Independent Action: Requires independent judgment in planning and evaluating work procedures and in supervising the development of professional, technical and managerial standards under administrative direction and according to broad departmental guidelines.
Education: Master’s degree from a recognized college or university with major study in toxicology, chemistry, biochemistry, the biological sciences, forensic science, the health sciences, the health professions, medical technology, the physical sciences, or a related scientific field dependent on the needs of the position. Additional years of approved formal education may be substituted for up to one (1) year of required work experience on a one-to-one basis. Professional certification in chemistry or toxicology by an approved accrediting agency may be substituted for one of the required years of experience.
Experience: Four years’ experience performing toxicological analysis specific to the needs of the position, such as analysis by gas chromatography/mass spectrometry or analysis of biological materials for toxic substances, one year of which shall have been at a supervisory level. Each additional year of approved work experience may be substituted for one year of required formal education at the graduate level only.
License/Certification: Must be eligible to hold a New Hampshire driver’s license and have access to transportation for use in statewide travel. Applicants must meet certification requirements as a Technical Supervisor per the Health Care Financing Administration for Clinical Laboratory Personnel according to the Clinical Laboratory Improvement Amendments of 1988 (CLIA).
1. Must be eligible to work in the U.S. and able to pass a security background clearance check.
2. Visual deficiencies must not interfere with ability to perform laboratory analyses. Physical condition must allow for
the administration of vaccines and/or necessary diagnostic tests. Superior manual dexterity and coordination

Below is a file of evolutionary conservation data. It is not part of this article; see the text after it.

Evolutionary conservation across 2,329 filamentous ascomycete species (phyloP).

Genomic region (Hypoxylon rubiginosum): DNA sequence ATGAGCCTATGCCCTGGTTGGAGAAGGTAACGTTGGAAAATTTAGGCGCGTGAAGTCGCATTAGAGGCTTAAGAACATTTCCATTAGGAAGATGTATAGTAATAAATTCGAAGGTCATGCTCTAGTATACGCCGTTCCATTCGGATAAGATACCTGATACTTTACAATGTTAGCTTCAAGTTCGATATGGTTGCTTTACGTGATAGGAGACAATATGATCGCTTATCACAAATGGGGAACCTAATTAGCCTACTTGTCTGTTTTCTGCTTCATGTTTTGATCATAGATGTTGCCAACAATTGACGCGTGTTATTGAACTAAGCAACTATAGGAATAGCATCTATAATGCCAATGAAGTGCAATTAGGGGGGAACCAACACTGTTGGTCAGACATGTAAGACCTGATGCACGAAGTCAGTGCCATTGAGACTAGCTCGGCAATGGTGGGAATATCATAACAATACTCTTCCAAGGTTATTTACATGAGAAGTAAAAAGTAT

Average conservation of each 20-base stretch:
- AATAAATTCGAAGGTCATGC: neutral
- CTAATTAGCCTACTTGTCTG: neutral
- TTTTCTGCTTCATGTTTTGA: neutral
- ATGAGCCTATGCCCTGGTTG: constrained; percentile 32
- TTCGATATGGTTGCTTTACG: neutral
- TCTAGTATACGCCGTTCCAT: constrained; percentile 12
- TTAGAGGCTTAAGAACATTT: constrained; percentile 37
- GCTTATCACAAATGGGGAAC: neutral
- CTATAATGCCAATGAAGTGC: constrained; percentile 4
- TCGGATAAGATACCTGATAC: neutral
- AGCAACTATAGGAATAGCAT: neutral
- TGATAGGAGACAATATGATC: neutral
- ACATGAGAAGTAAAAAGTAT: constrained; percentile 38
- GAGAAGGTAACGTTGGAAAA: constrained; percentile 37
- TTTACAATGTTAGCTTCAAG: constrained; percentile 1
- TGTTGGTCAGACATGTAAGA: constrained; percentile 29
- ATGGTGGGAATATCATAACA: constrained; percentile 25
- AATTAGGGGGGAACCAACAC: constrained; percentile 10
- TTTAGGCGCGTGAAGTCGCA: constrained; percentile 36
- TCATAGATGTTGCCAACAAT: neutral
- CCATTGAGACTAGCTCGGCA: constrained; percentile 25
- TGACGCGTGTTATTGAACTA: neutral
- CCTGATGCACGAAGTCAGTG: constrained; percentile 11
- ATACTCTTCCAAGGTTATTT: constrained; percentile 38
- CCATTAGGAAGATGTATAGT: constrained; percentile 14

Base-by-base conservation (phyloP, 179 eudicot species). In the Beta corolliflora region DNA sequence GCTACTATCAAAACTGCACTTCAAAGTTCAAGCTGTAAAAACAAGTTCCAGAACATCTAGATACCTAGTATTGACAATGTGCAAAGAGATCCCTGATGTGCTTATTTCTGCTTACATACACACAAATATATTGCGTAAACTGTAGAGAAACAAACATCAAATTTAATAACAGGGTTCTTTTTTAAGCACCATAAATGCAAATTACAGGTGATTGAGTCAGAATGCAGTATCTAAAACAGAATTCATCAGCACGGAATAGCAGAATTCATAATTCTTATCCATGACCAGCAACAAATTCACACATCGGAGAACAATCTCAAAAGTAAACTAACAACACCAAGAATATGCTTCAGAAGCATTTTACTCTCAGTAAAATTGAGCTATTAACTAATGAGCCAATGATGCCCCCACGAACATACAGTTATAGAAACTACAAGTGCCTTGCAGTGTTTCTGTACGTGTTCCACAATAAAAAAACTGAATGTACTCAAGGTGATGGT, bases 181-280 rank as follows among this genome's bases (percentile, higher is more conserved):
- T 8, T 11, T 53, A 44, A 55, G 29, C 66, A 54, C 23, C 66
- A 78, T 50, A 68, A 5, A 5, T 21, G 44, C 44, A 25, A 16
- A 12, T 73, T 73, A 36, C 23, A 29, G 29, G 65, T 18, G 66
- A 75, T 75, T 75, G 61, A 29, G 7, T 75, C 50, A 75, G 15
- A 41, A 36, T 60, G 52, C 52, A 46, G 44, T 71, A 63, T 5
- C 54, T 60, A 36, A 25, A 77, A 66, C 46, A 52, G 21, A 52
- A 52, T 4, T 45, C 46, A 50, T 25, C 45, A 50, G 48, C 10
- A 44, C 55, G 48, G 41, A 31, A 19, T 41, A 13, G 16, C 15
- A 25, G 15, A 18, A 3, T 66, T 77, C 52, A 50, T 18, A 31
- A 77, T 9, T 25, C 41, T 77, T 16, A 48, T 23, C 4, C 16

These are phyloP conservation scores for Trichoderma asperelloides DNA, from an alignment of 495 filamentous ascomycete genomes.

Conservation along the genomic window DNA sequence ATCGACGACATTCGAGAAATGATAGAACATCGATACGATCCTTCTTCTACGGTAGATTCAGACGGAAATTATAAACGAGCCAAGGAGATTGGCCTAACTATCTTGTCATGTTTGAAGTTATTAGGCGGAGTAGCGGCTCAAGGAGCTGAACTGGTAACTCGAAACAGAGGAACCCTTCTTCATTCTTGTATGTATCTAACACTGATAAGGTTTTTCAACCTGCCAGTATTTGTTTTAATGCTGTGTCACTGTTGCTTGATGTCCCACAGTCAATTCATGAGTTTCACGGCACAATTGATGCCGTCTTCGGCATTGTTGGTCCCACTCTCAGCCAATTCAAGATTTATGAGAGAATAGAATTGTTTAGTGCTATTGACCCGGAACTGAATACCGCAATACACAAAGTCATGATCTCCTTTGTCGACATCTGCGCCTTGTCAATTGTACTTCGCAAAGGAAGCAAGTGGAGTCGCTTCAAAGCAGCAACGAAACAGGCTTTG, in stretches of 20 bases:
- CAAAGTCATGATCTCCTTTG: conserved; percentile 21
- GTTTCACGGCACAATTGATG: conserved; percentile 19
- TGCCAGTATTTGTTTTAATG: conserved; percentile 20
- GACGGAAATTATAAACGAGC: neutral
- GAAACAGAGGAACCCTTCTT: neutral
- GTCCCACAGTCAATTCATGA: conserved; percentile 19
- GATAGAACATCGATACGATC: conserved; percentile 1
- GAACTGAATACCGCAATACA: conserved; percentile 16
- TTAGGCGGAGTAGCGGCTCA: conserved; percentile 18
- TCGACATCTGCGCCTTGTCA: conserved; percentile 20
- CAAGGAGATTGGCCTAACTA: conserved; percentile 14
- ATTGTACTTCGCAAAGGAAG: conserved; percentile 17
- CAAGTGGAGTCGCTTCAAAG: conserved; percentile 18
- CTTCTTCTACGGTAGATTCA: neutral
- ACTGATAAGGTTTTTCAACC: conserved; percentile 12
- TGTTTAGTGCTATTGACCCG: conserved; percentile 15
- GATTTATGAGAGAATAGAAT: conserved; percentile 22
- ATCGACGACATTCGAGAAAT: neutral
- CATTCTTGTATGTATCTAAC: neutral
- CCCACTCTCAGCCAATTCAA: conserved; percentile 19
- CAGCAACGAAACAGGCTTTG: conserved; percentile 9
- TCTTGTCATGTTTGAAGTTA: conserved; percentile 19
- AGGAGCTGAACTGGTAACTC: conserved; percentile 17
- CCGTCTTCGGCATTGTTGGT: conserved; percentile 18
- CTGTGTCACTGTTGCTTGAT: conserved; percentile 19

required. Must be able to operate, maintain, and troubleshoot lab instrumentation such as gas chromatograph,
high performance liquid chromatograph, and mass spectrometer, gamma or liquid scintillation counter.
3. Must be willing and able to handle unpleasant and/or hazardous specimens such as feces, sputum, blood,
vomitus, urine, animal heads, and samples known to contain infectious organisms and/or toxic chemicals such as
carcinogens and asbestos. Must be willing to undergo tests or immunization for communicable diseases
periodically as necessary, to include the Hepatitis B vaccine.
4. Excellent oral and written communication skills are required.
5. Must work flexible hours when required.
RECOMMENDED WORK TRAITS: Knowledge of the principles, practices and application of toxicology. Knowledge of the principles and practices of quantitative and qualitative organic and inorganic chemistry. Knowledge of chemical and physical laboratory equipment and material. Knowledge of the principles of physics and practices of physical testing. Knowledge of college level mathematics. Knowledge of the application of chemical, biological and physical sciences. Knowledge of risk assessment models associated with exposure to toxic and hazardous substances. Skill in evaluating and analyzing scientific toxicology data. Skill in the use and care of laboratory equipment and materials. Ability to interpret data from computer sources and familiarity with computer systems. Ability to testify in criminal and civil court is required. Ability to communicate effectively both orally and in writing. Ability to report the results of laboratory tests, clearly and concisely, orally and in writing. Ability to establish and maintain effective working relationships with departmental and local police, legal personnel and the general public. Must be willing to maintain appearance appropriate to assigned duties and responsibilities as determined by the agency appointing authority.
DISCLAIMER STATEMENT: This class specification is descriptive of general duties and is not intended to list every specific function of this class title.